Interior design can feel like a far-fetched, unattainable world. But you don’t need to hire someone to make your space look like it came out of an aspirational Instagram feed. What you need is to take advice from some of the greats, streamlining your space and tapping into it’s full potential.

Working with light and color doesn’t have to mean getting rid of your stuff, either. Experts agree that making your room look bigger has more to do with where you put things than what you actually fill the room with.

Making a small space seem bigger is a practice in minimalism. It may seem contradictory, but less really is more in this case. So get out your paintbrush, dig out your toolkit, and see where the design inspiration takes you. It’ll feel good when guests arrive and are immediately impressed with the place. First, you just have to cut down on the things that are getting in your way.

Here are 13 things you didn’t realize are making your space look smaller.


Not Getting Creative With Lighting

When you think about decorating your room to make it look bigger, you likely immediately think about furniture and wall color. Those two are important, yes, but you may be surprised that your lighting choices might be one of the biggest obstacles you’re facing to having your place look as spacey as possible.

«The ambiance is everything when enlarging the perspective of a smaller space, and light is at the very core of that,» Shawn Breyer, Owner of Breyer Home Buyers, tells Bustle. «If artificial lights are needed to compensate for lack of lighting, work in layers in varying heights. Ceiling lamps, table lamps, and floor lamps should give you the light that you need, especially when combined with natural lighting.» Of course, natural light is optimal, but playing with levels and types of indoor lighting can help open up your room in a multi-dimensional way.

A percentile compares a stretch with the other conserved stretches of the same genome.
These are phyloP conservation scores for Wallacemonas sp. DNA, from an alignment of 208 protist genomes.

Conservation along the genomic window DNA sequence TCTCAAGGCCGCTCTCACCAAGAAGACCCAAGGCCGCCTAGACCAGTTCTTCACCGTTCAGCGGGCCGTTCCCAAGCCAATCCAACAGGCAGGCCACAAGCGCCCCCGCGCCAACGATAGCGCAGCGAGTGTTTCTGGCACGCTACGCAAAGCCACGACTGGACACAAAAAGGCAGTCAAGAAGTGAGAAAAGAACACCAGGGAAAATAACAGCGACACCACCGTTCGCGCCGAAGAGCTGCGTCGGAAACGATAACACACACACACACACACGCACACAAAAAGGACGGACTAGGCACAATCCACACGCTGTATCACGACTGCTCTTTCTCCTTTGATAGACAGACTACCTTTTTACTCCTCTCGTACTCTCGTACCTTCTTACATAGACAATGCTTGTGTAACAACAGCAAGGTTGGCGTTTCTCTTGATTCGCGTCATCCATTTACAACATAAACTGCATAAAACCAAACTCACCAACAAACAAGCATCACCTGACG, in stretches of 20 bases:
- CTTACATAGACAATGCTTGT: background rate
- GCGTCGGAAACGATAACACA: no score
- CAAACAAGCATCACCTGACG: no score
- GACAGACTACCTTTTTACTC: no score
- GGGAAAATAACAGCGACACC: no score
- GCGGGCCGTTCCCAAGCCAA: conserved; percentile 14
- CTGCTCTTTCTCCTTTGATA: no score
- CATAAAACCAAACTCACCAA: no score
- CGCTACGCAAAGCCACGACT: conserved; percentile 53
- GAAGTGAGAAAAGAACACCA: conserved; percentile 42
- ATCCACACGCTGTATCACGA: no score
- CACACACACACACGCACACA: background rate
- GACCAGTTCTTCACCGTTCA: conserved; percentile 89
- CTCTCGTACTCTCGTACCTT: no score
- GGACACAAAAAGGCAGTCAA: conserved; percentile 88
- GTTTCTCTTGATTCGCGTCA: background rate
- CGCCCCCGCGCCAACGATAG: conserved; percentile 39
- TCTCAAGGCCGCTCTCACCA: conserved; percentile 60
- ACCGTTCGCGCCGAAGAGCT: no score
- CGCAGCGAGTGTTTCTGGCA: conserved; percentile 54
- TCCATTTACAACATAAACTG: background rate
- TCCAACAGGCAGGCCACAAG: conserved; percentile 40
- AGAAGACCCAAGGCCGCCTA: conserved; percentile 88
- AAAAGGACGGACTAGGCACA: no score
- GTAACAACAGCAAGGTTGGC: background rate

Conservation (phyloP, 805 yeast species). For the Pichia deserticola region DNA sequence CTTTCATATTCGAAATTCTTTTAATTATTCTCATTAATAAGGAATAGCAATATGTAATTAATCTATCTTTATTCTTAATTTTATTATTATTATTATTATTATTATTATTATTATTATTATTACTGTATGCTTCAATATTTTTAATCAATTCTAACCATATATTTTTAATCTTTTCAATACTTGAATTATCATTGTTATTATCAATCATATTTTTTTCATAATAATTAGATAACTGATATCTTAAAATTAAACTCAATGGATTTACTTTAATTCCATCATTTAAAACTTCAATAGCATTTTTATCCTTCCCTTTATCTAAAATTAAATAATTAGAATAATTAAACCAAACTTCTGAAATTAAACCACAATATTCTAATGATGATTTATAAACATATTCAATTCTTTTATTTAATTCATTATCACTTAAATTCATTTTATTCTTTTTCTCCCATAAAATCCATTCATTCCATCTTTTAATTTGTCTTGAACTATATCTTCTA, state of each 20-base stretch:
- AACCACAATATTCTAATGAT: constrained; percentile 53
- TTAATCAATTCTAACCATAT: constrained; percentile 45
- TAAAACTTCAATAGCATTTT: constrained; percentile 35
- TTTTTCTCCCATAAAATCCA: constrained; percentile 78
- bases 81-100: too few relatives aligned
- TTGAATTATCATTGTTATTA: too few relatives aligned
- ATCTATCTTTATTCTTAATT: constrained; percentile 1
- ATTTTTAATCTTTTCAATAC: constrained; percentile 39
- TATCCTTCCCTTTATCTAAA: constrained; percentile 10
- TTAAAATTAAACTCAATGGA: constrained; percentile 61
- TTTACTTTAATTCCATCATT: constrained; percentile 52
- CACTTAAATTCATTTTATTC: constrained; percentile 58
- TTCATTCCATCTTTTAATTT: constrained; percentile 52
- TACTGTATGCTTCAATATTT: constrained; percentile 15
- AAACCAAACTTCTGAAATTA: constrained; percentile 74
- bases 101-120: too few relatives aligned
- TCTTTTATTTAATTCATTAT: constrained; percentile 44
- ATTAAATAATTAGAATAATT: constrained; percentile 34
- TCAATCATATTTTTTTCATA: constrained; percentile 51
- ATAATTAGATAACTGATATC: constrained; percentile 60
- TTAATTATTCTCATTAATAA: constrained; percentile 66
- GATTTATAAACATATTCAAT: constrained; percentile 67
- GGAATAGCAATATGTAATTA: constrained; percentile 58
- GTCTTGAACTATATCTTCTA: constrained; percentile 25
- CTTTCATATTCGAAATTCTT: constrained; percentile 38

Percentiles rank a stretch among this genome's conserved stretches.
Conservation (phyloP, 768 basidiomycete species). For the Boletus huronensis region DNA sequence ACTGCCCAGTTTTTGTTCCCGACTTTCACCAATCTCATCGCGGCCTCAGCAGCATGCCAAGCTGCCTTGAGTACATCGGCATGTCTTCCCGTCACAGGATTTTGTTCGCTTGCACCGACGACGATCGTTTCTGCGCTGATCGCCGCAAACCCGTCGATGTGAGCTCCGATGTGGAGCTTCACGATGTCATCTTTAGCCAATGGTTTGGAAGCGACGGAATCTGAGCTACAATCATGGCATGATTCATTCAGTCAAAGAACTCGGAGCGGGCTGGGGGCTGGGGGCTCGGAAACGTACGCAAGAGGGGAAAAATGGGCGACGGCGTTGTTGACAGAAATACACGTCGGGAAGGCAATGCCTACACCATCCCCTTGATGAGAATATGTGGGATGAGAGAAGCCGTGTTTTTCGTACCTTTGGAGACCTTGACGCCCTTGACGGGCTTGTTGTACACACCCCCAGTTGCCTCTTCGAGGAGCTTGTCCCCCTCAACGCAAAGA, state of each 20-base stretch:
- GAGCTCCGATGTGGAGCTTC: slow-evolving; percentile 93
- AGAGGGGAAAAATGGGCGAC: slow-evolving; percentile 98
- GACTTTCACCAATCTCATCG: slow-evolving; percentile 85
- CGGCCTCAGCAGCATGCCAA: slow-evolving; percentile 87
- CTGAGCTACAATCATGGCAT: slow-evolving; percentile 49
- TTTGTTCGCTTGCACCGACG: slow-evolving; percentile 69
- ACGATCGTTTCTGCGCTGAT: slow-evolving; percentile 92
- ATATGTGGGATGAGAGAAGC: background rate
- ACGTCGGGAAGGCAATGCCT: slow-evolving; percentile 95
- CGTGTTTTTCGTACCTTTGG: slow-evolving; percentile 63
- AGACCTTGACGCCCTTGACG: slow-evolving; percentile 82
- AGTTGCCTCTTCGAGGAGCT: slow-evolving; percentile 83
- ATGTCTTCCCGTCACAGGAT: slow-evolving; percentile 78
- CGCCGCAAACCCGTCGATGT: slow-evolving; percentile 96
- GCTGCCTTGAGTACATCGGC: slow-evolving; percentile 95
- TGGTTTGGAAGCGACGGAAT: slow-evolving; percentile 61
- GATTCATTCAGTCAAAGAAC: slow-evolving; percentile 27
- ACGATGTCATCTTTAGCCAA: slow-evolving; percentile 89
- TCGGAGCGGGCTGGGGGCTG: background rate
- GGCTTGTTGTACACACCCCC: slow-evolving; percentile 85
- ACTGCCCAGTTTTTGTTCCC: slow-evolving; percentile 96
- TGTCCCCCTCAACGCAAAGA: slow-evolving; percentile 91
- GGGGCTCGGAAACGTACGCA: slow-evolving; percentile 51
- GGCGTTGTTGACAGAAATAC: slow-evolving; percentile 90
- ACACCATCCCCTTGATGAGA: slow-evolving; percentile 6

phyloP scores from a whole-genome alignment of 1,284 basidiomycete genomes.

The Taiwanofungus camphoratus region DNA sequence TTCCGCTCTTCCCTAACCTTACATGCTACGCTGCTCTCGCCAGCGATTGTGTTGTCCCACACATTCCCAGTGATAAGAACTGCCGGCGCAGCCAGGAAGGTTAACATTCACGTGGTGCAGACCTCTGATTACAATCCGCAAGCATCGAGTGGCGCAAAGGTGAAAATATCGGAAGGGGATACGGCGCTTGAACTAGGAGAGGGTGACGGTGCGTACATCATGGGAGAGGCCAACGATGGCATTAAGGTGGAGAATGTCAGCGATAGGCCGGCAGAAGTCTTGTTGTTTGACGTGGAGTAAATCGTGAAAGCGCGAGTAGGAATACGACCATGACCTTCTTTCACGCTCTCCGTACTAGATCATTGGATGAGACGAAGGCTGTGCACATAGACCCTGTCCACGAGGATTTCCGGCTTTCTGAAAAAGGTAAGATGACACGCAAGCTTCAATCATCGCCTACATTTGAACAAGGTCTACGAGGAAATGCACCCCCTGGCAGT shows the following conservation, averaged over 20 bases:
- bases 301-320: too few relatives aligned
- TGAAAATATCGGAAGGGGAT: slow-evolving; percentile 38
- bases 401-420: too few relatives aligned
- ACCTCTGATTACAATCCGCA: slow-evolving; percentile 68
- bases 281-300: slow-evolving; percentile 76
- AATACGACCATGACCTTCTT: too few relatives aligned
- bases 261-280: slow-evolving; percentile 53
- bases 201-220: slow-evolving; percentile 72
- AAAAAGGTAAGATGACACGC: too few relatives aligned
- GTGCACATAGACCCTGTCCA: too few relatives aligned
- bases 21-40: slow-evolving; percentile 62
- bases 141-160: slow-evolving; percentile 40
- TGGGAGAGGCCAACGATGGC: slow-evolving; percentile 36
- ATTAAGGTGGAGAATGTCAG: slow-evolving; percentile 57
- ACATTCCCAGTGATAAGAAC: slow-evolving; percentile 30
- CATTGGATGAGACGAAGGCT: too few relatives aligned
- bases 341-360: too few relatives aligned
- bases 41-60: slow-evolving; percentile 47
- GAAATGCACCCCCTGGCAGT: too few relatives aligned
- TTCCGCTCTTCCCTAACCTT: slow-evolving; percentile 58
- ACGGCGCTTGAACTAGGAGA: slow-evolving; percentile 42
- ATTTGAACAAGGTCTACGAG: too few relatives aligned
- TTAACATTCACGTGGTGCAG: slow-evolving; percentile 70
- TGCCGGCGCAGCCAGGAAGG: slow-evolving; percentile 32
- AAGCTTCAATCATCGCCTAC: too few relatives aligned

Being Too Cluttered

You may love all those little tchotchkes and fun decor items you pick up from thrift stores and clearance sales, but more isn’t merrier when it comes to opening up the space in your home.

You may not realize it, but design flourishes can become visual clutter. «Cluttered surfaces makes spaces seem smaller because it takes some of the focus off the space itself and onto the stuff that is filling it up,» Annie Draddy, professional organizer and co-founder of Henry & Higby, tells Bustle. Being more choosy about what items you decorate your home with, and organizing the essentials so that they aren’t in plain view, can help make your room feel all that much larger.


Not Utilizing Vertical Space

Just like making sure your lighting is of varying height, you should be making sure your decor is using vertical space effectively as well. You may not realize that keeping everything at eye level is creating an illusion of a smaller space, however, no matter how low your ceilings are.

First, move things off the floor if possible. «Not utilizing vertical space can make your space seem smaller because it weighs everything down,» Draddy says. «Try getting books, bikes and other items up and off the floor to give the illusion of more space.» Next, move your wallhangings up an inch or two. «Shelves, decorations, all that stuff, hang it higher than normal,» interior and furniture designer John Linden tells Bustle. «This helps to draw the eye upward toward the ceiling. In a way, it also literally adds more space.» You can’t add inches to your ceiling, but you can pull things up and away from the average heigh to create the illusion of a bigger room.